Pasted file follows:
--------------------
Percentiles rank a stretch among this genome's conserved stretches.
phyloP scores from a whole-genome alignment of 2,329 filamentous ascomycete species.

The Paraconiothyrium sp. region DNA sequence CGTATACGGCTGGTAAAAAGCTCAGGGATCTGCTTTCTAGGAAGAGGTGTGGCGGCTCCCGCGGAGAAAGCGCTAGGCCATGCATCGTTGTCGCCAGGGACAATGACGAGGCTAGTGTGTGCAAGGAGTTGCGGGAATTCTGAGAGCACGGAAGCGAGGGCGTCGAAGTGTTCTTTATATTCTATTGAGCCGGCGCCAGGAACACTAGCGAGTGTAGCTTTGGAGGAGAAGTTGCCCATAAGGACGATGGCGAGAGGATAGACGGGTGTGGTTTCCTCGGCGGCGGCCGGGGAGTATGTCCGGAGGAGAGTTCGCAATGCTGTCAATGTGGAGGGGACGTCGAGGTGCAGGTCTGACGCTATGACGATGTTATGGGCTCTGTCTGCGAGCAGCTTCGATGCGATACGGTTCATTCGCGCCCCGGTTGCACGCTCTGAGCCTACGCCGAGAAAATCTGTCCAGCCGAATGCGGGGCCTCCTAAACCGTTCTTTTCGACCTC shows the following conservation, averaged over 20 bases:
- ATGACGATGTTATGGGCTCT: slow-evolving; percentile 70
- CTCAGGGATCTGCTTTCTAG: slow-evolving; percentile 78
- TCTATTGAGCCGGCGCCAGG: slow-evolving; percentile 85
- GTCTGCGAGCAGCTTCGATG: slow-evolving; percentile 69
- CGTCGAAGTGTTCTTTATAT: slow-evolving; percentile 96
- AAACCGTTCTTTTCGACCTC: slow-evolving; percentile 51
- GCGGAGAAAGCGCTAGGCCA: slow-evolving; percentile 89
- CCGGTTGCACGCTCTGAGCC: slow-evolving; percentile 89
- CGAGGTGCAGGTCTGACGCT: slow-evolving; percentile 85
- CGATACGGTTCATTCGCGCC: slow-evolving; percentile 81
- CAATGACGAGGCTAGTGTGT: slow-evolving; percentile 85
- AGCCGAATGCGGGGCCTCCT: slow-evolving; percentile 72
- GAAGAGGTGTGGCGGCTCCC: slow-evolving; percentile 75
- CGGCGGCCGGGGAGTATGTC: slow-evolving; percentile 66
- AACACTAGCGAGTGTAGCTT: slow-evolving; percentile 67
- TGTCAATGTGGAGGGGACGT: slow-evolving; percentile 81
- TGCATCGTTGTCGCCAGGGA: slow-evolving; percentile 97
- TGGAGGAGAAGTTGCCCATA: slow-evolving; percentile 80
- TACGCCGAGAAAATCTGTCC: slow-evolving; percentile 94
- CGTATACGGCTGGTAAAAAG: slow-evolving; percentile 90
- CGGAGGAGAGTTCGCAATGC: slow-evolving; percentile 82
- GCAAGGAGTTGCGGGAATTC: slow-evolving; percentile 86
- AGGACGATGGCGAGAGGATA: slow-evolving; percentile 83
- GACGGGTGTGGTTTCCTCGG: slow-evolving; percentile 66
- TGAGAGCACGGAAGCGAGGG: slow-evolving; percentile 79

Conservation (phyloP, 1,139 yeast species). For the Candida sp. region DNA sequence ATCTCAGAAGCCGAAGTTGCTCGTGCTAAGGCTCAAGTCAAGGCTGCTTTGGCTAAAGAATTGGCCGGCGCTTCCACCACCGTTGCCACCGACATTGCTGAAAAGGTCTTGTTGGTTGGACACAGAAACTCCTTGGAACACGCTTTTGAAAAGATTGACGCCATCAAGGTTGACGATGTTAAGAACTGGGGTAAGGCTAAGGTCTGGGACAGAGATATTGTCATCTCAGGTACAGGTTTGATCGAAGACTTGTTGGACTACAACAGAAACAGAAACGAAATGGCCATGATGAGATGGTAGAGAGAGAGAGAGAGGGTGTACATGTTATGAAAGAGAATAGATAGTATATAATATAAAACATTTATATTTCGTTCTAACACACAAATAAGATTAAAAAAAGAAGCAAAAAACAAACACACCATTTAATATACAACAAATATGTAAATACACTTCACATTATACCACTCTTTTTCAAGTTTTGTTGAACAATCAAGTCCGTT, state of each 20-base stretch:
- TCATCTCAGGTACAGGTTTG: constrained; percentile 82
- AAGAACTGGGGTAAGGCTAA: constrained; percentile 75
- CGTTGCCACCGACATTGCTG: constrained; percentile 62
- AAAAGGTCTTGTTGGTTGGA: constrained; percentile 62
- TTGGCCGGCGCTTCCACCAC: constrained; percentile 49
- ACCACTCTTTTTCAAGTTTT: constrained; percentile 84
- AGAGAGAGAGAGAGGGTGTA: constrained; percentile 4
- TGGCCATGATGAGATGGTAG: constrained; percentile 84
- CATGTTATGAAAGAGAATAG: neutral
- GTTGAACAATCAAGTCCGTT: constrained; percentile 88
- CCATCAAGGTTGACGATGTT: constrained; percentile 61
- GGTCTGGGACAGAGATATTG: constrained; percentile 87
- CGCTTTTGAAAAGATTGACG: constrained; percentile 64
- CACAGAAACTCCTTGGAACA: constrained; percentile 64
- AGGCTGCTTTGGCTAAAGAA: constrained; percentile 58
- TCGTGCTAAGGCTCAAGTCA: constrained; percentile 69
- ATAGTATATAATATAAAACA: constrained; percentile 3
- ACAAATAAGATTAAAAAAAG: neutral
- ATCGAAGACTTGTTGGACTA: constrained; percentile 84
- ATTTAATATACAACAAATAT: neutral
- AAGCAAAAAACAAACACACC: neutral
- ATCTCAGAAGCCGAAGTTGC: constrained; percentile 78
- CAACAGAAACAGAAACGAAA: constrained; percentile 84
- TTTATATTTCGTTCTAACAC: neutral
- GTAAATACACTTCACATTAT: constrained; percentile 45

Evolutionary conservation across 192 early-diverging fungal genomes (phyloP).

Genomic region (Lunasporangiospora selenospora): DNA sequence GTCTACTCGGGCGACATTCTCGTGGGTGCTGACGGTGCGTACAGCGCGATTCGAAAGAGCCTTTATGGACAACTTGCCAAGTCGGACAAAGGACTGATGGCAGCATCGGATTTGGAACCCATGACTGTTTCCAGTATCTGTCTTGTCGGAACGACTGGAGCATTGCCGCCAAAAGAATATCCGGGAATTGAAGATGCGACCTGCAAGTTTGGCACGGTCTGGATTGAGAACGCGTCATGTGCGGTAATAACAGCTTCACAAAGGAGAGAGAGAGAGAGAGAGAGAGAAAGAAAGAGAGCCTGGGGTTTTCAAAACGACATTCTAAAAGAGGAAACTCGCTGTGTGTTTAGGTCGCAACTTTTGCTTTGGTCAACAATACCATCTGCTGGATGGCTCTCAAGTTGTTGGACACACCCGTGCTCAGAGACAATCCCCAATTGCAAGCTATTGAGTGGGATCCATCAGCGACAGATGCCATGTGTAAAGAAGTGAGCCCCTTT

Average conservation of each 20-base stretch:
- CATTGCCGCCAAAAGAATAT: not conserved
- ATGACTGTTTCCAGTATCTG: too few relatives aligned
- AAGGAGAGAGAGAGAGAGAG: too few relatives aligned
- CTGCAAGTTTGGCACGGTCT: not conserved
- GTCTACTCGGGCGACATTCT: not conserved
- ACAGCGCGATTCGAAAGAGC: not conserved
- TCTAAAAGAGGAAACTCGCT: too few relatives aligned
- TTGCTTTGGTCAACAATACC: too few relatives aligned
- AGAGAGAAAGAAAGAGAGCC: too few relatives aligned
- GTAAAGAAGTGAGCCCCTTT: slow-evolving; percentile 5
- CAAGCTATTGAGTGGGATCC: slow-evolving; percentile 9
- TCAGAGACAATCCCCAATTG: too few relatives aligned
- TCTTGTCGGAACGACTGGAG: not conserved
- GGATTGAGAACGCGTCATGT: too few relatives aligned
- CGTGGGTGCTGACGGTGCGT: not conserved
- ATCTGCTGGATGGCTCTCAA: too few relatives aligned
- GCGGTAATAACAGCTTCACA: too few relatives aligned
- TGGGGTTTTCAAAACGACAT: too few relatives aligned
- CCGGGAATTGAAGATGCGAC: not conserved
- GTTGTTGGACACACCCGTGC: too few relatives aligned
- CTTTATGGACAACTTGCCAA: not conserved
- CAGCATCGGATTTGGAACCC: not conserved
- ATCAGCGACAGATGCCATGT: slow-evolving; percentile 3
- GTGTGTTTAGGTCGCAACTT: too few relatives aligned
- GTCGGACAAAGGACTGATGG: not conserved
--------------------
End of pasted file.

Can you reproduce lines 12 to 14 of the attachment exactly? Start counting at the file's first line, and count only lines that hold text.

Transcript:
- CGAGGTGCAGGTCTGACGCT: slow-evolving; percentile 85
- CGATACGGTTCATTCGCGCC: slow-evolving; percentile 81
- CAATGACGAGGCTAGTGTGT: slow-evolving; percentile 85